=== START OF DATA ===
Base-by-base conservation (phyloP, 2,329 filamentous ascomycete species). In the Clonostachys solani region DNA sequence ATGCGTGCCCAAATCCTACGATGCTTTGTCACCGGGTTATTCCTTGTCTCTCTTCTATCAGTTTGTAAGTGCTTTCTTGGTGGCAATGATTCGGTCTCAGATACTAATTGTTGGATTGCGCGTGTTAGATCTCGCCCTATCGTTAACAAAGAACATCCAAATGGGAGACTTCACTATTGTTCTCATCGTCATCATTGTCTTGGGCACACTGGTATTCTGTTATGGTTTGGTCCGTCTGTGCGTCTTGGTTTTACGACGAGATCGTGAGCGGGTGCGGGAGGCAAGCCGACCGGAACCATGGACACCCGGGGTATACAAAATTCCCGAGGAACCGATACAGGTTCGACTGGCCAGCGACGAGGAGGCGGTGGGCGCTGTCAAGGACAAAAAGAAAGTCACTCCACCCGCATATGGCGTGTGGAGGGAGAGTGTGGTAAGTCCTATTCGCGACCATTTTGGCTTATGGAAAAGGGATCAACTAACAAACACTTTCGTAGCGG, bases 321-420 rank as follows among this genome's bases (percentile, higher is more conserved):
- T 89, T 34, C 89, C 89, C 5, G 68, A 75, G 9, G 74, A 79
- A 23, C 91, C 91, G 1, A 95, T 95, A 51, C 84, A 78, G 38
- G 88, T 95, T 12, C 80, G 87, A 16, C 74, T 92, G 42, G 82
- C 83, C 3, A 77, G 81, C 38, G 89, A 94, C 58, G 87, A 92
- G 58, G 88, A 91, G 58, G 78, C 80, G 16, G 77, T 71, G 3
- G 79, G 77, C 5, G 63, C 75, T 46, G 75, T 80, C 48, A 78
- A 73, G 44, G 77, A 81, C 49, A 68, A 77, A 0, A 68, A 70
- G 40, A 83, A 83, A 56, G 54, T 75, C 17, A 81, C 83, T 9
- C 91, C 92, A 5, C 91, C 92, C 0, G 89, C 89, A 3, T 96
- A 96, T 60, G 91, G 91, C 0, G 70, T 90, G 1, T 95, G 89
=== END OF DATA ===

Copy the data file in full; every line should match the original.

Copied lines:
Base-by-base conservation (phyloP, 2,329 filamentous ascomycete species). In the Clonostachys solani region DNA sequence ATGCGTGCCCAAATCCTACGATGCTTTGTCACCGGGTTATTCCTTGTCTCTCTTCTATCAGTTTGTAAGTGCTTTCTTGGTGGCAATGATTCGGTCTCAGATACTAATTGTTGGATTGCGCGTGTTAGATCTCGCCCTATCGTTAACAAAGAACATCCAAATGGGAGACTTCACTATTGTTCTCATCGTCATCATTGTCTTGGGCACACTGGTATTCTGTTATGGTTTGGTCCGTCTGTGCGTCTTGGTTTTACGACGAGATCGTGAGCGGGTGCGGGAGGCAAGCCGACCGGAACCATGGACACCCGGGGTATACAAAATTCCCGAGGAACCGATACAGGTTCGACTGGCCAGCGACGAGGAGGCGGTGGGCGCTGTCAAGGACAAAAAGAAAGTCACTCCACCCGCATATGGCGTGTGGAGGGAGAGTGTGGTAAGTCCTATTCGCGACCATTTTGGCTTATGGAAAAGGGATCAACTAACAAACACTTTCGTAGCGG, bases 321-420 rank as follows among this genome's bases (percentile, higher is more conserved):
- T 89, T 34, C 89, C 89, C 5, G 68, A 75, G 9, G 74, A 79
- A 23, C 91, C 91, G 1, A 95, T 95, A 51, C 84, A 78, G 38
- G 88, T 95, T 12, C 80, G 87, A 16, C 74, T 92, G 42, G 82
- C 83, C 3, A 77, G 81, C 38, G 89, A 94, C 58, G 87, A 92
- G 58, G 88, A 91, G 58, G 78, C 80, G 16, G 77, T 71, G 3
- G 79, G 77, C 5, G 63, C 75, T 46, G 75, T 80, C 48, A 78
- A 73, G 44, G 77, A 81, C 49, A 68, A 77, A 0, A 68, A 70
- G 40, A 83, A 83, A 56, G 54, T 75, C 17, A 81, C 83, T 9
- C 91, C 92, A 5, C 91, C 92, C 0, G 89, C 89, A 3, T 96
- A 96, T 60, G 91, G 91, C 0, G 70, T 90, G 1, T 95, G 89